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The Ice Cream Truck (2017) Review

Sinister ice cream man is looking for victims in this curious thriller.

The Ice Cream Truck is a 2017 dark comedy/horror movie about a woman who moves back to her suburban hometown, only to find that the suburbs are scarier in more ways than she ever remembered.

The great American suburban nightmare is alive and kicking in Megan Freels Johnston‘s latest The Ice Cream Truck, a creepy dark comedy with a savage heart that isn’t looking to reinvent the wheel per se but play out its grim fairy tale in slow steady beats. More a commentary on the zaniness of living in a tight community and being a young mother in contemporary society than a slasher flick, it’s a curiously twisted experience that is as puzzling as it is entertaining.

When Mary (Deanna Russo), a struggling writer, moves into the neighborhood ahead of her family, she finds the locals to be a bit out of the ordinary, though certainly welcoming. Once the sleazy mover (Jeff Daniel Phillips in a disturbing turn) finishes ogling her and getting her stuff in the house, she is introduced to three peculiar housewives who invite her next door to celebrate the high school graduation party of Max (John Redlinger), a pot dealer with six-pack abs who clearly is taken by the older woman, and maybe she with him. Meanwhile, an old-timey Metro van ice cream truck runs its loops through the shady tree-lined avenues with a maniac (Emil Johnsen) behind the wheel, offing people with his knife and an ice-cream scoop. Pralines, cream and blood.

That said, not by any definition is The Ice Cream Truck really a horror movie, at least by conventional standards, the killings barely enough to merit the description. It’s much more a minor treatise on the sins of middle America with the iconic 50s-style ice-cream man running roughshod over the place with his judge, jury, and executioner character cleaning out the dregs of society, at least in his mind. He targets young lovers who betray the sanctity of common decency, calmly slaughtering victims in his crisp white parlor outfit and tiny black bow tie. Since no one is innocent in this corner of the world, including Mary, he’s got plenty to keep him busy. It’s razor sharp witticism wrapped in a rural nightmare.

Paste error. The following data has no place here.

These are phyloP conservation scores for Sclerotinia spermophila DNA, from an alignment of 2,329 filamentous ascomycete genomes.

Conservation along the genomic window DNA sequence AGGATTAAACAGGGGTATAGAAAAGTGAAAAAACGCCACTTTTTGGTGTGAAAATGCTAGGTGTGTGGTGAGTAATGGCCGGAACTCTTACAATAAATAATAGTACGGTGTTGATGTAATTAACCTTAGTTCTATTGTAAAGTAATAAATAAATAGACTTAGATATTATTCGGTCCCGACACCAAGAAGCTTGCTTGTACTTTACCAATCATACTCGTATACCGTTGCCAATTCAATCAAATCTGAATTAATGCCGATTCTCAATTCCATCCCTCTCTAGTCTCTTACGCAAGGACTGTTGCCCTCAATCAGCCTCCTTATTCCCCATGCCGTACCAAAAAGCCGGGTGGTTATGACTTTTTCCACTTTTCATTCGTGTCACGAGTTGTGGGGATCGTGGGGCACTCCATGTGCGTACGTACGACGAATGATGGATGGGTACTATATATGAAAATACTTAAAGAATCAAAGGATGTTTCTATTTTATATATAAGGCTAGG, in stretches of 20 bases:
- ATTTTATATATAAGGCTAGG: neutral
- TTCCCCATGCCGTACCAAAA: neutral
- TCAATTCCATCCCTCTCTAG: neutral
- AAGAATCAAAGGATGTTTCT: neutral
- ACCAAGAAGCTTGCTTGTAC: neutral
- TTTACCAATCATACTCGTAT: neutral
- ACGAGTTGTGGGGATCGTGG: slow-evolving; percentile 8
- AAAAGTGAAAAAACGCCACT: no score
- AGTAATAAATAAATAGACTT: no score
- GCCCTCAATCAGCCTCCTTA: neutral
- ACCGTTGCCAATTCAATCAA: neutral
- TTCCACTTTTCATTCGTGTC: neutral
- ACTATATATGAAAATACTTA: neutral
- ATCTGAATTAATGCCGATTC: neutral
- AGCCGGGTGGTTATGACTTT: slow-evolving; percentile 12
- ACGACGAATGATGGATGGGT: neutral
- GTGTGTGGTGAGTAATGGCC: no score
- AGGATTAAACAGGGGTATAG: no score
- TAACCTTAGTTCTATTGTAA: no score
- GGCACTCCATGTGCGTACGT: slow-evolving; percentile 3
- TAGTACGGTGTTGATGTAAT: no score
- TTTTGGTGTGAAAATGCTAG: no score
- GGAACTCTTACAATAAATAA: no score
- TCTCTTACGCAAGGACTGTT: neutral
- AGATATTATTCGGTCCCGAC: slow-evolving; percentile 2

The Ice Cream Truck
The Ice Cream Truck, 2017 © Look At Me Films

Johnston is painting a very specific picture here with a very specific brush making a very specific message, and honestly, it’s not going to be as clear to see for those looking for a traditional horror experience. The Ice Cream Man is very pointedly saying something about women and the burdens of young motherhood, the film layered in metaphors for standards and expectations they are often held to. Mary is a woman who has lost – at least as she sees it – some of the opportunities for fun she should have had because she became pregnant early, and so, as the days before her husband and children arrive, takes time to battle those demons. Johnston leaves us with some clever ambiguity and a few moments of interpretation if one is willing to look for such.

It’s all an ambitious effort that takes its time and uses the genre more as a narrative device than a plot point, sometimes making things a little cumbersome, however, there’s a sort of warped cynicism to it, like a murderous John Waters film and while this is not an energetic movie – its sometimes purposeful, deliberate pace testing even the most patient viewer – its gutsy style makes it a curious one. Get yourself a serving and give it a try.

The Ice Cream Truck (2017) Review

Movie description: The Ice Cream Truck is a 2017 dark comedy/horror movie about a woman who moves back to her suburban hometown, only to find that the suburbs are scarier in more ways than she ever remembered.

Director(s): Megan Freels Johnston

Actor(s): Deanna Russo, Emil Johnsen, John Redlinger

Genre: Drama, Horror

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